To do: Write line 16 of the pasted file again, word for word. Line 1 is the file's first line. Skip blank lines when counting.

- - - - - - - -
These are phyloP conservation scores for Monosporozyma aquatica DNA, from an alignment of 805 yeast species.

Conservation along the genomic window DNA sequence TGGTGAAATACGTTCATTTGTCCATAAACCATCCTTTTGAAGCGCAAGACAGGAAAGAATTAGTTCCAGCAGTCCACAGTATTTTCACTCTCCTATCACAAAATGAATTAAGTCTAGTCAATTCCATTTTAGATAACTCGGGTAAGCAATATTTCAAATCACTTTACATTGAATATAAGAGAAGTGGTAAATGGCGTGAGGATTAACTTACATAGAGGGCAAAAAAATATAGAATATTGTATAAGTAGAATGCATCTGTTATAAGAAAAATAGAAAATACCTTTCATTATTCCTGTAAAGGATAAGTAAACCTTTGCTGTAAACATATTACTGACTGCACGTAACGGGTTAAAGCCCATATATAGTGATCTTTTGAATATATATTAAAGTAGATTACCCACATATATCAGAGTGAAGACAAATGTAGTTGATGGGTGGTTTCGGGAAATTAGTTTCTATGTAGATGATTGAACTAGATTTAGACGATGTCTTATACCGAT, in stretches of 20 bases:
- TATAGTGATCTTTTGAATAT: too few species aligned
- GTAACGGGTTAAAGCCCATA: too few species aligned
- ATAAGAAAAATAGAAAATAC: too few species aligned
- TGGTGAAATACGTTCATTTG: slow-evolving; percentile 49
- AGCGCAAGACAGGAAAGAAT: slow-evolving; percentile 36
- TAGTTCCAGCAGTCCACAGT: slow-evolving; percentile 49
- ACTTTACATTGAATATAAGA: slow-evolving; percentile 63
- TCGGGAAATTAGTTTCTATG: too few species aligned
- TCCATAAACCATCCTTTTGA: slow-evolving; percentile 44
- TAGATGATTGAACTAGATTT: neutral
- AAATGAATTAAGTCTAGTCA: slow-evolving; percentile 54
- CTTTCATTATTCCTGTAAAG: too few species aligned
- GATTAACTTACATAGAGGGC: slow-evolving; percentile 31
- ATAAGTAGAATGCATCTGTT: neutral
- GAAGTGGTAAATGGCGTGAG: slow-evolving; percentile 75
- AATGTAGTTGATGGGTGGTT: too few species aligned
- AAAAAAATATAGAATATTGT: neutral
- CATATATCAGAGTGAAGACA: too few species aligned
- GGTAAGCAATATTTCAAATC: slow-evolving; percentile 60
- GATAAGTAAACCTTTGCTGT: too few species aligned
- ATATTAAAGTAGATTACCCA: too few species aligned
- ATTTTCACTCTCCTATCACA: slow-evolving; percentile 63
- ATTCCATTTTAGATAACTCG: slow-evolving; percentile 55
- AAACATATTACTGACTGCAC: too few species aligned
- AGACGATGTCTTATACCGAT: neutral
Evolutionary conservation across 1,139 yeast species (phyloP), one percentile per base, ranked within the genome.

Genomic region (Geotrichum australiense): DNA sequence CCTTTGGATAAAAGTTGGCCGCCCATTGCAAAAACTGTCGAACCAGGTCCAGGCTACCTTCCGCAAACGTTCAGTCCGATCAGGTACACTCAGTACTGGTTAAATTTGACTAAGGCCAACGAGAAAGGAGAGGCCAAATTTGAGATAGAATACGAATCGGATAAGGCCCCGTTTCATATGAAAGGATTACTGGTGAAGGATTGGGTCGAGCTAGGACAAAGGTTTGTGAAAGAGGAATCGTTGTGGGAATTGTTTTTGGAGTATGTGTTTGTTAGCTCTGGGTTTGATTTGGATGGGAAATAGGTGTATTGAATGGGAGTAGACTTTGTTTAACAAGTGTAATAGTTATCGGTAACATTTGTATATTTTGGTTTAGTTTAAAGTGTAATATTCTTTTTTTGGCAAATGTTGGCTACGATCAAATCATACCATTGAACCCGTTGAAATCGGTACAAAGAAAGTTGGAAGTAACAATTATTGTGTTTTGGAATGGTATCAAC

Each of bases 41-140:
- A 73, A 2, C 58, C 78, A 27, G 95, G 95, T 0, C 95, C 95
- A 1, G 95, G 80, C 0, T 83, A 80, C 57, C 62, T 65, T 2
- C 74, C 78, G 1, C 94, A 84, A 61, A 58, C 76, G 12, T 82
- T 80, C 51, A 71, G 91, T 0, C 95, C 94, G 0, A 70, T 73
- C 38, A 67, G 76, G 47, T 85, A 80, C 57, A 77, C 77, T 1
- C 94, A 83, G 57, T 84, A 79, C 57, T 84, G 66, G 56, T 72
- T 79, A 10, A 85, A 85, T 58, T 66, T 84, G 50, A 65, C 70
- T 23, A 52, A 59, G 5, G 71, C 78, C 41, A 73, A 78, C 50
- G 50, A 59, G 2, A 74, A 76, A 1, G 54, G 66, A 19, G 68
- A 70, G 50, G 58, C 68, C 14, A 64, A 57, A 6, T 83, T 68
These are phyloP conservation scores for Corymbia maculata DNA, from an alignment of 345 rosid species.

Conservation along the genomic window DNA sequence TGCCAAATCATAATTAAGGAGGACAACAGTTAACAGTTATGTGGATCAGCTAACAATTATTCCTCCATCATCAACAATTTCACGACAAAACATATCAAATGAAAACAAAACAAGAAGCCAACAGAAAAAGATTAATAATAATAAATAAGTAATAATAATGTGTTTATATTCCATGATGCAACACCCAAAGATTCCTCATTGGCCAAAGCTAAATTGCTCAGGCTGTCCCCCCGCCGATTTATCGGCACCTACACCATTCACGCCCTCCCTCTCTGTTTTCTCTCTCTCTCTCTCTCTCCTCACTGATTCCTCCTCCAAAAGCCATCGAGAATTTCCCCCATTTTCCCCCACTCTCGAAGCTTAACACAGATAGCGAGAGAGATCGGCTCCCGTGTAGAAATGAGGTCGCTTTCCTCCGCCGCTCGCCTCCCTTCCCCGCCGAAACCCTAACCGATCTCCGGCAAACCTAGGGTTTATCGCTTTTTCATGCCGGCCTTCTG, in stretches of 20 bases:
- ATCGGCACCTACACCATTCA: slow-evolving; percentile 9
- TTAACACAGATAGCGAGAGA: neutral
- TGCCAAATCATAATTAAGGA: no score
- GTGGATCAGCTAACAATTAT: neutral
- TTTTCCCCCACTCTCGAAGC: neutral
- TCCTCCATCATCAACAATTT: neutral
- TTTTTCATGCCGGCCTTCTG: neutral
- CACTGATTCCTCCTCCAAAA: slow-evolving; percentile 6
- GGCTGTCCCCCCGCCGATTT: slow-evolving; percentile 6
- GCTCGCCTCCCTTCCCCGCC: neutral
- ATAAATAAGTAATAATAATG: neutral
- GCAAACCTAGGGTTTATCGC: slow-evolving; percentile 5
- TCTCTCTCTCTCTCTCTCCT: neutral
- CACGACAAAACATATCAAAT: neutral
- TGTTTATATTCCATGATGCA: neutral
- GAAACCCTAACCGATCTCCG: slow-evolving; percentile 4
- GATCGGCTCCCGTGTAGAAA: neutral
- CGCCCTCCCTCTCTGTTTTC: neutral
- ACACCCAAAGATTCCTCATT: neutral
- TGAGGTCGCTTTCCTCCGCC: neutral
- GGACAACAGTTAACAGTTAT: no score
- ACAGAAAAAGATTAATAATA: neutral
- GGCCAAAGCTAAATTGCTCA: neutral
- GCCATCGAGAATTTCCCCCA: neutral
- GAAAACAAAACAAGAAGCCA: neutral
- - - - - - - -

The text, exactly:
- ATAAGTAGAATGCATCTGTT: neutral